Dissident organising

New community group Black Dissidents is taking direct action for racial justice. Zak Suffee explains why

October 1, 2015 · 3 min read

Post-war Britain has seen a 60-year history of black resistance, from the African Caribbean protest marches of the 1950s and 60s to the Asian Youth Movements of the 1970s and the police monitoring projects of the 1980s. Now, once again, in our Tory-dominated decade, the ugly bile of racism is rising.

New protest groups have been emerging in response. I am a member of a new group, Black Dissidents, which is promoting community grassroots organising and direct action around racial justice. Our members are exclusively people of colour. Principles of decoloniality and intersectionality are integral to our organising. We are non-hierarchical and try to be critical of ourselves and our society.

Using a critical lens to examine capitalism, white supremacy and patriarchy, we have supported and organised actions that challenge borders, detention, state violence, domestic violence and transphobia, as well as solidarity actions with international liberation groups such as in Kobane. We are as much about direct action as we are about community engagement and self-education.

Actions we can talk about publicly include a ‘die in’ at parliament against drowning in the Med, graffiti on Yarl’s Wood’s walls, flyposting on the anniversary of Mark Duggan’s death, and a vigil and march to mark one year since Mike Brown’s death.

The treatment of people of colour by the police has hardly improved since the Macpherson report in February 1999. A disproportionate number of those who die in police custody are from black and minority ethnic communities.


Tackling white supremacy in everyday life, as well as homophobia, transphobia, Islamophobia, ableism and patriarchy is essential. Understanding these complex intersections as well as their impact on our everyday lives and our way of thinking is essential for radical social change.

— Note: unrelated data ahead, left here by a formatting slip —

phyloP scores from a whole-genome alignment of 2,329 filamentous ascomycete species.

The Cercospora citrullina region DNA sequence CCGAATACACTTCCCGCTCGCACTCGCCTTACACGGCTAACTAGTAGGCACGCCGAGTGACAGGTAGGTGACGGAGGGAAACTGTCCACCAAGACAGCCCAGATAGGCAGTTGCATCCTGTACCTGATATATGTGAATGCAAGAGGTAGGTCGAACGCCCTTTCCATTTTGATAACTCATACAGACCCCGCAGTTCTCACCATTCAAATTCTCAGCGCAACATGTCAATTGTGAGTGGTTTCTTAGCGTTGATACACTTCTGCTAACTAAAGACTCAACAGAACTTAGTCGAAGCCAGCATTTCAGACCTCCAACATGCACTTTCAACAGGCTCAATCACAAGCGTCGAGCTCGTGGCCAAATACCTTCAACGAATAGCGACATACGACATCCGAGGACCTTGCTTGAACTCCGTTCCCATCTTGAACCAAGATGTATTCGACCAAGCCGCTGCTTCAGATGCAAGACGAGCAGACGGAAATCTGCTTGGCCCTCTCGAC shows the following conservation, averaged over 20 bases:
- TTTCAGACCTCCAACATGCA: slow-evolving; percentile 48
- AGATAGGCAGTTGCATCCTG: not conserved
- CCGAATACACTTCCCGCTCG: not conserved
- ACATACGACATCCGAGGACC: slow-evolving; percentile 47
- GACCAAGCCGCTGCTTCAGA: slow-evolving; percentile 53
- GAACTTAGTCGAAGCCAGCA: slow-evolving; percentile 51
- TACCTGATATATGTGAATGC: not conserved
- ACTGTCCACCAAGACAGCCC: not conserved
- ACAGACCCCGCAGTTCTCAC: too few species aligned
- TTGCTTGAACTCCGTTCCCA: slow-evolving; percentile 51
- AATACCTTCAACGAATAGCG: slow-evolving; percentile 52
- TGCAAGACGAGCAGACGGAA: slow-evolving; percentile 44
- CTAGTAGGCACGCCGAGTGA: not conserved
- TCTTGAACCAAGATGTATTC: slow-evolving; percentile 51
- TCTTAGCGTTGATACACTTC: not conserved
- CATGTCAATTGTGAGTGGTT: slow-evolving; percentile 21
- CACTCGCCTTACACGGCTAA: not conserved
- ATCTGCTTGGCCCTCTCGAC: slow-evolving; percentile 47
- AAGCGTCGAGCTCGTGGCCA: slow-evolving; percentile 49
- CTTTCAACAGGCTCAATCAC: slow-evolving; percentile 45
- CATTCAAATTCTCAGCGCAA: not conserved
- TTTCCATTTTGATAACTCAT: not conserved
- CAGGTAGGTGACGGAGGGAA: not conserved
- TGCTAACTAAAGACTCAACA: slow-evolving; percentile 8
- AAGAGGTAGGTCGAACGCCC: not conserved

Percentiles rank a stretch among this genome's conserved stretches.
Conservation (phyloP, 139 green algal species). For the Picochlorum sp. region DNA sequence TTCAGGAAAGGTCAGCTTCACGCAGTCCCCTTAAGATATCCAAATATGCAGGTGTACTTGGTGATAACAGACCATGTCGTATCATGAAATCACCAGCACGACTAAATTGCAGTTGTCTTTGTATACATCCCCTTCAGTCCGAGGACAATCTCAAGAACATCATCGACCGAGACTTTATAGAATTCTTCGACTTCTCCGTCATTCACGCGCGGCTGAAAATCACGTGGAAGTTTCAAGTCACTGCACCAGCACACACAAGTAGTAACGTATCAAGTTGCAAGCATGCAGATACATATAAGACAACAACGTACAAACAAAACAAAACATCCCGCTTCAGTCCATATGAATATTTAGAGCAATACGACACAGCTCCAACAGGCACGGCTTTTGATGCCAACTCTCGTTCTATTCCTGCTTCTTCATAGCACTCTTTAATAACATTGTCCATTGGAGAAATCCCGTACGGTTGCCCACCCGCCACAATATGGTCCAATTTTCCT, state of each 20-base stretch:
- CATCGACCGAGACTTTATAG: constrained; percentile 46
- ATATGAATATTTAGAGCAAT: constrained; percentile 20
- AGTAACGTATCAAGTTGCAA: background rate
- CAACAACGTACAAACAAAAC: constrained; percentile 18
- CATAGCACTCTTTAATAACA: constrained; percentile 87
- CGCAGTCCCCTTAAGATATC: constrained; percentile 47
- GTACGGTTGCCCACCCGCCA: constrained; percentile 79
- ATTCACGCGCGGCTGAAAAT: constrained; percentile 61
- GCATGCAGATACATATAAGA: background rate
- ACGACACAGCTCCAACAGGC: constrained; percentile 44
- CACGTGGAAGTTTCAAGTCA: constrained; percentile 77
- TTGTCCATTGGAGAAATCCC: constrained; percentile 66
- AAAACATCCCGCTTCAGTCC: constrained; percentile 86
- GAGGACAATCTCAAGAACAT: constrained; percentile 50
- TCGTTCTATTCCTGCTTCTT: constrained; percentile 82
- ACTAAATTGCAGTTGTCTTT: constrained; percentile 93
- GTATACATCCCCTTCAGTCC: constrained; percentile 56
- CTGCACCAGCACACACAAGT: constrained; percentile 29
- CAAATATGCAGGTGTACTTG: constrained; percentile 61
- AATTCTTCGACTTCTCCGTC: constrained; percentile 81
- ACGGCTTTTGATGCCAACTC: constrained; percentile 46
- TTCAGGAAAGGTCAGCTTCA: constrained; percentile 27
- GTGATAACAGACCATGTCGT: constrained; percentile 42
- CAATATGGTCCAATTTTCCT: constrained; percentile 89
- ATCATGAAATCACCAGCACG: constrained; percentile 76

Defeating white supremacy involves challenging racism, but also drawing links between housing, immigration, policing, imprisonment, security, health and welfare and the broader neoliberal onslaught on rights and freedoms. This relies, of course, on the assumption that those particular rights include people of colour to begin with. New and emerging decolonial discourses have challenged the roots of a rights-based analysis. When the human is thought of as a white, middle-class man, what space is available for people of colour? When feminism directs itself at middle-class white women, what space is there for black feminists? As Sojourner Truth famously asked, ‘Ain’t I a woman’?

Deconstructing the basis of race and understanding its history can be a tool in the debate. Rich political elites have held administrative and legislative power for centuries, built on the thriving city of London, historically linked to slavery and oppression, capitalism and patriarchy. Exploring this can widen the agitation; only a movement that includes everyone, and is for everyone, can triumph.

Race is not just an American problem. Groups such as Black Dissidents exist because political movements in the UK have neglected a racialised critique, which can be used as a lens to examine the intersections of capitalism and patriarchy. Whether through organising with other campaign groups, such as Movement for Justice, or taking the lead from the United Friends and Families Campaign in commemorating the fallen, Black Dissidents is stepping into to a space left void by traditional left groups.

Talking openly about white supremacy allows for the unpacking of the systemic abuse of state power felt not only by people of colour but by all oppressed groups within the wider framework of power in the UK.


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